FAO chief appeals for contributions to food security fund

Paris- France (PANA) -- Concerned about increasing food insecurity in developing countries, the head of the UN Food and Agriculture Organisation (FAO) Thursday urged the industrialised G-8 nations to contribute to a trust fund for food security.
FAO Director General Jacques Diouf said the fund, proposed to start with 500 million dollars, would be used to support agricultural production in developing countries.
Speaking at a press conference in Rome ahead of the G-8 meeting, opening Friday in Genoa, Italy, Diouf wondered whether the world would "continue to watch the hungry people die silently".
"The poor and the developing countries are tired of declarations that are not followed by actions," he said, noting that resources from donors and major financial institutions have been dwindling over the last five years.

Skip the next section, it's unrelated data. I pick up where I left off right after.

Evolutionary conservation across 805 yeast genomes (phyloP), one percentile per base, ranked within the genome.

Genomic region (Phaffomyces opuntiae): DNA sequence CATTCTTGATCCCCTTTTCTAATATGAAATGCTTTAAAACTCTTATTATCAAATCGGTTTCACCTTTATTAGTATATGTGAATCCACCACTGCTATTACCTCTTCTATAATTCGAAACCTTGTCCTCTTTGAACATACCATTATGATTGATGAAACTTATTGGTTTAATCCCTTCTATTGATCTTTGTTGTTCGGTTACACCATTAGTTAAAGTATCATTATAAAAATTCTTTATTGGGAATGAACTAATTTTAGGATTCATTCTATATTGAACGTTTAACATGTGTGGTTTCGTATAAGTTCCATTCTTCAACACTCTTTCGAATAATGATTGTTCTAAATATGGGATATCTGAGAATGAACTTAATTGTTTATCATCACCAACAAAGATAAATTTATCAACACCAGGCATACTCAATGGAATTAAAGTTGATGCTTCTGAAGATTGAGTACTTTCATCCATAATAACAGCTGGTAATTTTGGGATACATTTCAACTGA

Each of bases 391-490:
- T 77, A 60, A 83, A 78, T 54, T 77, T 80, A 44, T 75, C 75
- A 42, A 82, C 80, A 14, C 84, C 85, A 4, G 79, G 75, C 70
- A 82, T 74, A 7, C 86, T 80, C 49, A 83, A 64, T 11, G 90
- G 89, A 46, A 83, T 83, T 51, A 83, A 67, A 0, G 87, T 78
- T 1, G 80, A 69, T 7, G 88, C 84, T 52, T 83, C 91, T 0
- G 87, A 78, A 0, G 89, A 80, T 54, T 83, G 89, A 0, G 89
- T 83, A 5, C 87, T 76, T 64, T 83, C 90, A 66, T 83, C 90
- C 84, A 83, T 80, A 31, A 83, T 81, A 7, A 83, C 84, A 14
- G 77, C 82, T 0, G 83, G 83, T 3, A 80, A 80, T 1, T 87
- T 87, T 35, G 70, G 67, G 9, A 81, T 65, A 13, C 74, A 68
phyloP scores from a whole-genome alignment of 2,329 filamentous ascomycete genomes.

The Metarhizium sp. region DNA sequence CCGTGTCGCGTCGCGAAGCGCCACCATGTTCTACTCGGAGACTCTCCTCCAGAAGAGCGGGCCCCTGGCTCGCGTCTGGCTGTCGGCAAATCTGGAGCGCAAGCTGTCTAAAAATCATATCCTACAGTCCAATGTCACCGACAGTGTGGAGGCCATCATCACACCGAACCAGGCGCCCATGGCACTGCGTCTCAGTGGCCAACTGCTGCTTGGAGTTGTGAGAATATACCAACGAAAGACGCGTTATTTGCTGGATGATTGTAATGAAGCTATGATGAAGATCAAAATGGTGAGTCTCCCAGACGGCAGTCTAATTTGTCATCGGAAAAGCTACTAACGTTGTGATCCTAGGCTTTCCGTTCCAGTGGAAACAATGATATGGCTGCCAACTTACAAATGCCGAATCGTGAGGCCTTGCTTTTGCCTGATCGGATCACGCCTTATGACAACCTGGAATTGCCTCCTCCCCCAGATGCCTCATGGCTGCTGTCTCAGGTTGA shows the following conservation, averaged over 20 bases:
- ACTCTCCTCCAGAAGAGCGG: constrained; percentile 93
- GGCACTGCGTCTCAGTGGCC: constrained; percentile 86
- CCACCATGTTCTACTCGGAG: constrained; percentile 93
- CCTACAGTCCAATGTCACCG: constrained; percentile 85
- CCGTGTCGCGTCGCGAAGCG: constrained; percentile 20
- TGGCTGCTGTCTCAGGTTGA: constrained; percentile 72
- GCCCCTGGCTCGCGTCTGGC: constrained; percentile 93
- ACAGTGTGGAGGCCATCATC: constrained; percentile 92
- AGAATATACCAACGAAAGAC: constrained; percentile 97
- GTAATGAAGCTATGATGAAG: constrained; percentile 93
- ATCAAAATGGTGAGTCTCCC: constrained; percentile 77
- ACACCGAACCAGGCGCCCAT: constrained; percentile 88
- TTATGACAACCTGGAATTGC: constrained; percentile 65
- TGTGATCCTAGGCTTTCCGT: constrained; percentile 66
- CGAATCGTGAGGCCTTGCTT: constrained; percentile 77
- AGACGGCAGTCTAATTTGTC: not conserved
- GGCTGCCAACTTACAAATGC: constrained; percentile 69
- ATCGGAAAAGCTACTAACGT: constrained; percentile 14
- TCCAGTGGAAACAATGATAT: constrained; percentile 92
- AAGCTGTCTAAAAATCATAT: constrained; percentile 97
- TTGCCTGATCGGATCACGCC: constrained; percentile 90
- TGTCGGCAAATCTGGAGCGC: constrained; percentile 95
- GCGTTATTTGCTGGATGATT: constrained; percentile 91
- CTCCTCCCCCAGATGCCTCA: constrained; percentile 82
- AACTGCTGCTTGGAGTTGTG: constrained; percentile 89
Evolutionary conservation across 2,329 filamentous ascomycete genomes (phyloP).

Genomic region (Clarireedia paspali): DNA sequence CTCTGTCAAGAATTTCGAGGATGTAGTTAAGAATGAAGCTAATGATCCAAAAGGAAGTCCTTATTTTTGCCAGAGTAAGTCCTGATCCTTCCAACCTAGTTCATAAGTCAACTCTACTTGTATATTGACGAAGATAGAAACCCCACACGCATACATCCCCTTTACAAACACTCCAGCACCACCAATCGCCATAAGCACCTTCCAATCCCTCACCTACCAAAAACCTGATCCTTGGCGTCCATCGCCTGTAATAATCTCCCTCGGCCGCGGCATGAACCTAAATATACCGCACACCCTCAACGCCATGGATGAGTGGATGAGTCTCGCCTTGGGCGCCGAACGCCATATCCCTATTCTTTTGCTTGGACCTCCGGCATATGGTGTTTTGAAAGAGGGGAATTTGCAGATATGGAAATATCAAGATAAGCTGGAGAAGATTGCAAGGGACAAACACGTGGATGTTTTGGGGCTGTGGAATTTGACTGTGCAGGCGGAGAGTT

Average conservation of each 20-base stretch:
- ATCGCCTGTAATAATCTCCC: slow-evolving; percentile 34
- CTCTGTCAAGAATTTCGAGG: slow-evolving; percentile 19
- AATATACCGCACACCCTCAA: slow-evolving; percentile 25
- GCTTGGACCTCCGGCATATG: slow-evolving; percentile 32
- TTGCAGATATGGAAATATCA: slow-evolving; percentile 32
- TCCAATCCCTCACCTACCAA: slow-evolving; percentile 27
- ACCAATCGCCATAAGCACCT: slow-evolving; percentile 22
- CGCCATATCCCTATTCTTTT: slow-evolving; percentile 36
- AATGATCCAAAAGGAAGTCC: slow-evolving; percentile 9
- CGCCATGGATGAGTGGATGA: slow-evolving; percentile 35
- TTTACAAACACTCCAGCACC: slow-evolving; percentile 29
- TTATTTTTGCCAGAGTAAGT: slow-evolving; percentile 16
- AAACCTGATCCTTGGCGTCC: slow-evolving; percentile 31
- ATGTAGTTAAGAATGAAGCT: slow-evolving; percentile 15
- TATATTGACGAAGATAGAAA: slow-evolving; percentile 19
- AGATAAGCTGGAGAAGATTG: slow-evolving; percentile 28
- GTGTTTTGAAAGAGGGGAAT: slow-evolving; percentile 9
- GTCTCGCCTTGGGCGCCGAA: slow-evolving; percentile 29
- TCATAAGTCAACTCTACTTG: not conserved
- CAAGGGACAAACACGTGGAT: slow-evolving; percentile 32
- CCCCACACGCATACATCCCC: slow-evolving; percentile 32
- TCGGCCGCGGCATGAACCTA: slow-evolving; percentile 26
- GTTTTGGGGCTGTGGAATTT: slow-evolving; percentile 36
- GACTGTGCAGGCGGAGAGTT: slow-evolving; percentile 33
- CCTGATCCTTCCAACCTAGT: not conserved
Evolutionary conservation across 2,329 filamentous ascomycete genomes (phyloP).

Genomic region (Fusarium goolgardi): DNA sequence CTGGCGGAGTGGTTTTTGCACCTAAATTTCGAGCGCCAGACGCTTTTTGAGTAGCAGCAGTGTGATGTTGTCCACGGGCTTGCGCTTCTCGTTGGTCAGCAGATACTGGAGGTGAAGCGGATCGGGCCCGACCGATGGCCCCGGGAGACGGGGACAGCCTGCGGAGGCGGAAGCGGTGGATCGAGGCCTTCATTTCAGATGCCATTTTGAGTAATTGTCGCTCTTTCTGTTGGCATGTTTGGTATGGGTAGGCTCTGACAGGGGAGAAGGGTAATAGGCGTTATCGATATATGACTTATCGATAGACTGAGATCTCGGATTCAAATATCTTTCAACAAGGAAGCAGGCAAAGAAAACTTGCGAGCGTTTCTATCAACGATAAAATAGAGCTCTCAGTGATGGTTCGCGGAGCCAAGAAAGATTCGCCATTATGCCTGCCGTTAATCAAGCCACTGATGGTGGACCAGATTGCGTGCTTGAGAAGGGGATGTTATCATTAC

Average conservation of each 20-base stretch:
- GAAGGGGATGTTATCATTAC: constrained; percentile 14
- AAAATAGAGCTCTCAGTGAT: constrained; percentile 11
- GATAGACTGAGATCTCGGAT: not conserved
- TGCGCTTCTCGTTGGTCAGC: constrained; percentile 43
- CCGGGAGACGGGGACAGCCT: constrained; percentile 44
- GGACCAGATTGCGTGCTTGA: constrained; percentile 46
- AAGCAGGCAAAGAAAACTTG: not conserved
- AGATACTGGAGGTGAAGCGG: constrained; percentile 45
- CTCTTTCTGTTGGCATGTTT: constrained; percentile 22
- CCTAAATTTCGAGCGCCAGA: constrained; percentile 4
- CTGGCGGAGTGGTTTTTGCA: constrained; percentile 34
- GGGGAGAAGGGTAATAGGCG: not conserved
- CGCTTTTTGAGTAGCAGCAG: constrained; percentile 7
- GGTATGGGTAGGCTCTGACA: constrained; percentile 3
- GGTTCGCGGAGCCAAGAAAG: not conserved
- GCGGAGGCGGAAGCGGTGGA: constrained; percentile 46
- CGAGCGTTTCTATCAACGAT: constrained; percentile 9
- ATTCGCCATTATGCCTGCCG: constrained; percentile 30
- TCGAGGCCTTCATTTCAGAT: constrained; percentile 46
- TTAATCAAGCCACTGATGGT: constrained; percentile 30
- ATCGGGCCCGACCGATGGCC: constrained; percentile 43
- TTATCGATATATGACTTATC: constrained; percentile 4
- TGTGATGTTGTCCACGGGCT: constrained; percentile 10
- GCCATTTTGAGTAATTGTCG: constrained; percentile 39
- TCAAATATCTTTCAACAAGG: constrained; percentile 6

"How can we achieve the World Food Summit goals with fewer resources?" he queried.
The 1996 World Food summit set the goal of reducing by half the number of hungry people by 2015.
A review of progress achieved five years later will be undertaken during the World Food Summit slated for 5-9 November, 2001 in Rome.
The conference is expected to raise political concerns on the issue of hunger at the highest levels and help refocus priority on fighting hunger.
Diouf pointed out that the recent OAU summit, held in Lusaka, Zambia, sent a message to the G-8 leaders asking them to personally take part in the forthcoming World Food Summit and to contribute to the food security trust fund.
According to Diouf, more resources and mechanisms, including the trust fund, were needed to "help poor countries help themselves" by producing their own food.
Calling for more investments in agriculture to fight hunger, Diouf observed that total lending to agriculture and rural development by the World bank and regional financial institutions amounted to USD 3.
5 billion in 1999.
OECD countries spent around 361 billion dollars the same year on supporting their farmers.
Diouf was optimistic that the G-8 leaders would give priority consideration to the elimination of hunger worldwide as their agenda in Genoa includes, for the first time, discussion on food security.

19 Julho 2001 20:58:00

xhtml CSS